LAST December, GlaxoSmithKline was found guilty of irregularities in obtaining informed consent and fined by an Argentinean court in relation to trials of its pneumococcal vaccine, Synflorix, in rural provinces of that country.
According to a report in The Lancet, local regulators found parents of some children in the trial might not have fully understood the consent forms they signed.
GSK, which is appealing the decision, responded by saying it conducted clinical trials “to the same high standards, irrespective of where in the world they are run”.
That may be, but it’s not the first pharmaceutical company to face questions about its conduct of trials in the developing world. Late last year, the UK’s The Independent newspaper reported on a number of trials conducted at the hospital set up to care for survivors of India’s Bhopal gas disaster.
Ethics aside, it seems bewildering that anyone would think they could get generalisable data from a trial population that had been exposed to a major chemical incident, but apparently a number of pharmaceutical giants saw that as no obstacle.
Patients from the hospital were enrolled in one arm of a large multicentre study of AstraZeneca’s platelet inhibitor, ticagrelor, described last year by the Therapeutics Goods Administration as the “pivotal trial” when it approved the drug for use in patients with acute coronary syndromes.
According to The Independent, one of the trial patients was 64-year-old former electrician Ramadhar Shrivastave, a Bhopal survivor who had attended the hospital for a post-myocardial infarction angioplasty.
He told the newspaper he did not even know he was enrolled in a trial until it was all over. Nor did he know the name or purpose of the unlabelled pills he took for about two years — until he was abruptly told his course of medication had finished and he did not need to come back.
Yes, he had been given a form to sign at the outset, but it was in English and he didn’t understand it.
“Of course I am angry,” he said. “But what can I do? We are poor people … If I’d known it was a drug trial, I never would have agreed … These people should do trials on their own families, not poor people like me.”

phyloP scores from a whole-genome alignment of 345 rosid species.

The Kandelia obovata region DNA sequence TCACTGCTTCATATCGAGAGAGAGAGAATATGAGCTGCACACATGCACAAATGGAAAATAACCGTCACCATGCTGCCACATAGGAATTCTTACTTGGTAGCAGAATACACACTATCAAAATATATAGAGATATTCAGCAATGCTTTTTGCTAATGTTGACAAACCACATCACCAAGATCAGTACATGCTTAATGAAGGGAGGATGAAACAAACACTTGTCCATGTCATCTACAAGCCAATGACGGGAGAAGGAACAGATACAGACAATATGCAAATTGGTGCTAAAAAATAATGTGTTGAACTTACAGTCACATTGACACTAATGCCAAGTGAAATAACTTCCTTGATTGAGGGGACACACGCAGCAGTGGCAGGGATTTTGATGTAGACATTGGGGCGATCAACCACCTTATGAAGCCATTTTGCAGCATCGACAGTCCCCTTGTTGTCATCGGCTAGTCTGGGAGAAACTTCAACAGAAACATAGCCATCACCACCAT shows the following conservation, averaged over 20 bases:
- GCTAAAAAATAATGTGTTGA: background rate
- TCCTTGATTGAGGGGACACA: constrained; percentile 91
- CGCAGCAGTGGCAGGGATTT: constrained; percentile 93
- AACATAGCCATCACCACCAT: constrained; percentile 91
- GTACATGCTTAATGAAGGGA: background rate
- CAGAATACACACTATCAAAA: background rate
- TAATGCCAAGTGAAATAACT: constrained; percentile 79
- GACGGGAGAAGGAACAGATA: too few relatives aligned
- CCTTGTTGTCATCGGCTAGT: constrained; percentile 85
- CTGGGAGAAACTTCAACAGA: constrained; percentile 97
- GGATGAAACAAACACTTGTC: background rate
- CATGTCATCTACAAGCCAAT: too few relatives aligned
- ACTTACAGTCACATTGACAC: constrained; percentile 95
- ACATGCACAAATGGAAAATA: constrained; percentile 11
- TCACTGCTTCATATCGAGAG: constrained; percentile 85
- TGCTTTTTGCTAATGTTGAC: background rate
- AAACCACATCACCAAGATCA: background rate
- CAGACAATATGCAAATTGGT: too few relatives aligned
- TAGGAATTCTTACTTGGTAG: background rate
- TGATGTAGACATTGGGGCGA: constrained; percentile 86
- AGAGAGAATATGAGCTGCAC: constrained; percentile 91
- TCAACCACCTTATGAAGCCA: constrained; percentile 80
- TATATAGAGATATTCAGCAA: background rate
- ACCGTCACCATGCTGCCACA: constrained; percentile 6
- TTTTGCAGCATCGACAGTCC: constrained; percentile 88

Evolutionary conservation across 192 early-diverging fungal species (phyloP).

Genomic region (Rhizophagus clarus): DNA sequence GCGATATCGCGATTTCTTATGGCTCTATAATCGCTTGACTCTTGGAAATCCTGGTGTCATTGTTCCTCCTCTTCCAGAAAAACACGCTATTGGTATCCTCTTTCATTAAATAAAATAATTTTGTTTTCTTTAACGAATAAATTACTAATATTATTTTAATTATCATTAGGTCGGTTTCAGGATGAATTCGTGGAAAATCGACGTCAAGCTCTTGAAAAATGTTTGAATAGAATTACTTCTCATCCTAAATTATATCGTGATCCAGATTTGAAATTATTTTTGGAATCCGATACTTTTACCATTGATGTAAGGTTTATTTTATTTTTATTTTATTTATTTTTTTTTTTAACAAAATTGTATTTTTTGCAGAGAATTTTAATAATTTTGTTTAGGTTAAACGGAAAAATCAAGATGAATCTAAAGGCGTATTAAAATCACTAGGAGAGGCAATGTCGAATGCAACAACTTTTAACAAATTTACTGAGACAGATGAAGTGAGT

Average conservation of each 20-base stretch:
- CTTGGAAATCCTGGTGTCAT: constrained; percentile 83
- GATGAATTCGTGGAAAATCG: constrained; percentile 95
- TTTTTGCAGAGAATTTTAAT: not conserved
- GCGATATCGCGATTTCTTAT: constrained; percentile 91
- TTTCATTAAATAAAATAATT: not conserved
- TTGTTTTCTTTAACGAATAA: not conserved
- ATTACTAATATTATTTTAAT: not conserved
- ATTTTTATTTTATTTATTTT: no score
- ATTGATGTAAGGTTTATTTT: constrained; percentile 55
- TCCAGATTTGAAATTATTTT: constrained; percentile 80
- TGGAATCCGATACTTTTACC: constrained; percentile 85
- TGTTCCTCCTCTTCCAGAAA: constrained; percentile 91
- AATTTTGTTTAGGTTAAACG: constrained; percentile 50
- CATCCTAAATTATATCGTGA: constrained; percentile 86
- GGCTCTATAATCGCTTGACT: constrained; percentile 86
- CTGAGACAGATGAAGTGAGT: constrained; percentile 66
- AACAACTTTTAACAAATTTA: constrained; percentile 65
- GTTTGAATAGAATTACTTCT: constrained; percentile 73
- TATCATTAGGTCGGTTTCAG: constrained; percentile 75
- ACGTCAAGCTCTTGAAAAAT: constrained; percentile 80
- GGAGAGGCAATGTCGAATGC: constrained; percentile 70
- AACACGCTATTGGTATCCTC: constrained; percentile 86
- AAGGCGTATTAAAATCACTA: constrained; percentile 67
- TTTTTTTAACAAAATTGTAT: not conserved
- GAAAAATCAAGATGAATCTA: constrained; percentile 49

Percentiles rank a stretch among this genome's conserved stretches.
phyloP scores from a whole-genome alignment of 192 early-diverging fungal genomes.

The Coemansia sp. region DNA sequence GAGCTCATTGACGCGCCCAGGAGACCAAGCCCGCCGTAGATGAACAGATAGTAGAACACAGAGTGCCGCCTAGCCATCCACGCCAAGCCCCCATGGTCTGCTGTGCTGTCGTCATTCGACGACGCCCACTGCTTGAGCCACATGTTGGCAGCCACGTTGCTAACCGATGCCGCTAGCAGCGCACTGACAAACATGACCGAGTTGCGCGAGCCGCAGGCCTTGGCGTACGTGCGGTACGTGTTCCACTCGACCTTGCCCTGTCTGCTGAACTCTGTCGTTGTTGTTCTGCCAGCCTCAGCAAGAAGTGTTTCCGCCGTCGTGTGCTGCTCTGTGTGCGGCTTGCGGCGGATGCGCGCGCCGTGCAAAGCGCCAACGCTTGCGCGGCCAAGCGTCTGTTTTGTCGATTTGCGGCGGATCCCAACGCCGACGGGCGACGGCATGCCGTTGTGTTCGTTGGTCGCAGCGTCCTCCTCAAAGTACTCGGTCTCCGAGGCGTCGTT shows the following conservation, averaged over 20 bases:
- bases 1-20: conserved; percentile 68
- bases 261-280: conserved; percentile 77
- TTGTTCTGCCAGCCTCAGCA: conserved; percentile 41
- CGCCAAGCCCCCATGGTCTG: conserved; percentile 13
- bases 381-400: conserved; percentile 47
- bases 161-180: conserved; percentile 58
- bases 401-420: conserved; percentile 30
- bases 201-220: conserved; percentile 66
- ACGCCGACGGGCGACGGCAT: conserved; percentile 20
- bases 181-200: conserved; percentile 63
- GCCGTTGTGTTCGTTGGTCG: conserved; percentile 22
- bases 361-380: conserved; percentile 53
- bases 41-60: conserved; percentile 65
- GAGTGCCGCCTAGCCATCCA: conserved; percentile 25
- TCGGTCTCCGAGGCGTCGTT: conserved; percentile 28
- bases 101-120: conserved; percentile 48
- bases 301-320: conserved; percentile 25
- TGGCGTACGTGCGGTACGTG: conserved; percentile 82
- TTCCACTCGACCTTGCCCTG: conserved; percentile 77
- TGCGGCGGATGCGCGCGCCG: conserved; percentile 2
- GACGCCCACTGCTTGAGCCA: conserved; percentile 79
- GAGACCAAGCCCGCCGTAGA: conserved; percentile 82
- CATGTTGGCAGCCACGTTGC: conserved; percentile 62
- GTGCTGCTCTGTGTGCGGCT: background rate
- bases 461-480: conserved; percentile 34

AstraZeneca said it had strict processes in place to monitor trials and ensure proper consent was obtained. When it was discovered some of the Bhopal patients had not “properly consented” during the ticagrelor trial, this was “promptly corrected by the investigator”.
In both these cases, the failure to obtain proper consent may have been an honest mistake, one that was corrected by the companies as soon as they became aware of it. But, when you start looking into the conduct of clinical trials in developing countries more broadly, it’s hard not to start worrying about such issues.
Desperately poor participants may be offered a cash payment for taking part, or medical treatment that would otherwise be beyond their reach. Those with little education may be too easily convinced by clinicians or other recruiters, who receive a fee for each enrolment.
It’s hard to escape the conclusion that at least some companies adopt a pretty cavalier approach, taking advantage of lower costs and less stringent regulatory environments while showing a less than admirable regard for participants’ welfare.
Aggravating the problem is the fact that the actual conduct of trials can be outsourced to a contract research organisation, allowing the originating company to distance itself from any malpractice if things go wrong.
Clinical trials do, of course, need to be conducted in the developing world — provided the research is designed to alleviate the health problems of people in those countries.
But, many of these trials are not aimed at the diseases that cause much of the morbidity in developing countries and many of the treatments that result are likely to remain out of reach for the trials’ impoverished recruits.
It can be hard to resist the conclusion that we in the West are simply outsourcing the risks and obligations associated with trialling new drugs to developing countries, just as we rely on their sweatshops to produce our cheap consumer goods.
Jane McCredie is a Sydney-based science and medicine writer.
Posted 20 February 2012